I was offered a Deferred Entry Judgment for petty theft in Southern California. As part of the deal, I have to plead guilty, attend a 6 hours class and submit DNA sample. After 90 days and completion of the requirements, the plead will be withdrawn and the case will be dismissed. My question is some of the job application ask "Have you ever plead guilty, no contest or convicted of a crime?" Since the case will be dismissed after the term, I can answer no to conviction but how do I answer to the question if I have pled guilty? I know that I had to plead guilty to qualify for the program but the plead is withdrawn upon completing the program. Also, what will show on my DOJ record? Will I have a conviction or dismissed? Thank you for your kindly answers.
what you are being offered is another word for diversion/DEJ. deferred entry of judgment is usually offered to People for drug related charges, and it's specifically states in the DEJ paperwork, that I have seen, that while you are doing the program you do not have to reveal that you have plead to a charge or that you have a conviction for employment purposes. The only exceptuon is employment with law enforcement. The original arrest will always be on your record. When this case is eventually dismissed you will have no guilty plea showing and you will have no conviction showing.
Most of these programs end with a dismiss of the charge under PC 1203.4 - commonly known as an "expungement".
If you pled guilty, and the dismissal has not happened, you must answer that you have been convicted because the dismissal is conditional on successful completion of the terms. You cannot say that you have not been convicted until the dismissal actually goes through.
It is impossible to say without more. That said, in certain circumstances one is not required to disclose information regarding one's criminal record to a potential employer. A qualified attorney will be able to, upon your providing additional information, answer your question unequivocally.
Because it appears that your "DEJ" plea was made as part of the Orange County District Attorney's INFORMAL "DNA/DEJ" program (which would typically carry a 3 month time period during which you must submit a DNA sample, do a 6 hour class and make restitution if any), you should realize that, while you would be signing and entering into a Guilty Plea, you will never reach the sentencing phase of the plea as long as you successfully complete all terms of the OCDA DNA/DEJ Crime Detection and Deterrence program. In California, a person is NOT convicted UNLESS they are SENTENCED and the OC Court Clerk's office should NOT send any abstract of conviction to the Department of Justice UNLESS you are convicted (by being sentenced).
If you want to be completely honest, then tell the potential employer that you entered a guilty plea but, you will not realistically get the job. If, on the other hand, you DO NOT tell the potential employer, they will not find out about the guilty plea through any official channels because (1) the DOJ will not tell them something that hasn't been reported and (2) the OC Clerk's office is not supposed to give out records to anyone other than the defendant or his/her attorney of record.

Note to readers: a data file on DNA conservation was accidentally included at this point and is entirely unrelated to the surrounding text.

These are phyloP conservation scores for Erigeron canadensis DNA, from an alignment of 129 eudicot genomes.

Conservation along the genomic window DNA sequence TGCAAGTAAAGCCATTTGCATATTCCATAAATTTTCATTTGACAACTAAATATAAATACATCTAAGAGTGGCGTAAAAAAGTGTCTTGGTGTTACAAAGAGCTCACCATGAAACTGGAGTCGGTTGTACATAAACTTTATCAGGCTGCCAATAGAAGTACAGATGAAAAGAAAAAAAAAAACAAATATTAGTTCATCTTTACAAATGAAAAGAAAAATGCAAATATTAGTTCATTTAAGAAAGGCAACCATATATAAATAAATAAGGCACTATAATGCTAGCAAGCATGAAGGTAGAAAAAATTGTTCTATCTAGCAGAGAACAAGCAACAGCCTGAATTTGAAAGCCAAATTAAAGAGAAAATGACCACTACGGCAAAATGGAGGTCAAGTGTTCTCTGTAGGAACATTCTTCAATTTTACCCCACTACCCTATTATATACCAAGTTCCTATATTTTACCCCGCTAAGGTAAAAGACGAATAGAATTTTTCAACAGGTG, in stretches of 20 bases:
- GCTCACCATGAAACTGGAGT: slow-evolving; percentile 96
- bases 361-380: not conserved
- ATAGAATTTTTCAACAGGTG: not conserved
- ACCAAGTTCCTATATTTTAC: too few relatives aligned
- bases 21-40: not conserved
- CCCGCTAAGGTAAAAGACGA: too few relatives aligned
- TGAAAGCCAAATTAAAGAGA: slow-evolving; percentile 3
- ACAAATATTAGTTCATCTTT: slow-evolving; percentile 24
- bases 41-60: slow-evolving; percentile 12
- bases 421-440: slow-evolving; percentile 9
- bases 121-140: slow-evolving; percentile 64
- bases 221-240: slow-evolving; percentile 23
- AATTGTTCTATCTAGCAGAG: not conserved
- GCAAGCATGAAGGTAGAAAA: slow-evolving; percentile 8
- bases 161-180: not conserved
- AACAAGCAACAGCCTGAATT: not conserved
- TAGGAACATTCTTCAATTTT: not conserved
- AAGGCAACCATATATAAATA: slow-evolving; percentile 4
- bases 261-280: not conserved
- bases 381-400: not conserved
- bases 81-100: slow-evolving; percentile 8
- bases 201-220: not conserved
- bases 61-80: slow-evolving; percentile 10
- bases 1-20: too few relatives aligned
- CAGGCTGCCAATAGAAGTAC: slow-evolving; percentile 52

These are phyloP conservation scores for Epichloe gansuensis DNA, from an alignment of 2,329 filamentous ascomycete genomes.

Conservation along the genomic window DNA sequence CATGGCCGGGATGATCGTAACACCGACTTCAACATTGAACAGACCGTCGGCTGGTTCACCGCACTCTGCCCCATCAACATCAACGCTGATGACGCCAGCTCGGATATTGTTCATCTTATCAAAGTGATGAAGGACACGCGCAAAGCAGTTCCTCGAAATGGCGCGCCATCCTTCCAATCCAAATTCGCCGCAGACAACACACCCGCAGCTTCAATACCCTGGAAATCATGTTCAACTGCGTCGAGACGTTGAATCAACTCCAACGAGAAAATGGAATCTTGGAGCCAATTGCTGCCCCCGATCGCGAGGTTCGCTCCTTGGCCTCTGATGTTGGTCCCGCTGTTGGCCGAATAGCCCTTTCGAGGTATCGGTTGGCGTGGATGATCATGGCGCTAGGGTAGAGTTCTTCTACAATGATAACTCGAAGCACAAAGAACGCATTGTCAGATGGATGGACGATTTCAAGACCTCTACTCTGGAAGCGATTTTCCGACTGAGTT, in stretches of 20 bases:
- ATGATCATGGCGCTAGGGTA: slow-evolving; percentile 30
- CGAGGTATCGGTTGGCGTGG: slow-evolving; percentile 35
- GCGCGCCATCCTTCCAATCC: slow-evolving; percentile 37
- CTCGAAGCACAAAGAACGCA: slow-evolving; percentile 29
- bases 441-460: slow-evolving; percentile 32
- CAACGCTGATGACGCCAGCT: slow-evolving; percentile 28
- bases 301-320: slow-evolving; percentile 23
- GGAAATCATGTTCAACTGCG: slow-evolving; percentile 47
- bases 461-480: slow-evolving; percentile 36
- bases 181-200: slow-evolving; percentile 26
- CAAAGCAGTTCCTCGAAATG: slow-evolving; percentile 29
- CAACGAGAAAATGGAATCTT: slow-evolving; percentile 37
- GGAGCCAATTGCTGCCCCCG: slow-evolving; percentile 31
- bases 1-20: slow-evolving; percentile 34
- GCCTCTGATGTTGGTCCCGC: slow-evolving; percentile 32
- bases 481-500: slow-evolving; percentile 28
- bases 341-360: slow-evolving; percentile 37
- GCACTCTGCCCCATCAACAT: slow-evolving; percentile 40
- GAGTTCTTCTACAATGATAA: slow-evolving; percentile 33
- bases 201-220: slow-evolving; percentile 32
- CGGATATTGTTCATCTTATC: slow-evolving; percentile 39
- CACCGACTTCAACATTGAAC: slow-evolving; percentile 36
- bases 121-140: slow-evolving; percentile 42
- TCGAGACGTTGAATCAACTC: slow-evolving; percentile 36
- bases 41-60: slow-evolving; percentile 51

This is a good question that may help others, as a criminal record can obviously hinder employment opportunities, and a diversionary plea or expungement sounds like a chance to maintain a clean record. When a case is expunged, many believe it disappears from all records, but that is not true. Although the case should be expunged from public court records, it will likely still remain in state and national law enforcement databases. Moreover, private background check companies (used by some employers) often obtain arrest records early in a case, and keep them on file even after public court records are expunged. When a person applies for a job and reports no prior record, an employer may be concerned if a background check reveals the arrest. Although the applicant may have been legally entitled to deny the prior charge, the employer may nonetheless feel the applicant was dishonest. In some cases, it may be better for the applicant to be forthcoming and explain that the prior case was minor, that it was eventually expunged, and that the applicant is not even legally required to report it. Such an approach may be better than gambling on whether the employer will learn about the prior through another source. Any individual with such a case should keep a certified copy of the judgment showing that the case was dismissed and/or expunged. A good defense attorney can also write a letter explaining the expungement process, and possibly (if true in that jurisdiction) noting that individuals are not legally required to report such cases. With the records and letter, a job applicant may choose to disclose everything in the application (with documentation) and hope to get credit for honesty and demonstrating that it was a minor case. On the other hand, if the applicant chooses not to disclose it, and questions are later raised by the employer, then the applicant may have an opportunity to explain and will have documentation to demonstrate what happened. As other attorneys in the forum have noted, it is best to consult with an attorney personally about each individual case, both for advice as to the nature of the plea, and advice as to how to best move forward after a case is resolved.
Get free answers from experienced attorneys.
25,008 answers this week
3,035 attorneys answering
Get answers from top-rated lawyers.
25,008 answers this week
3,035 attorneys answering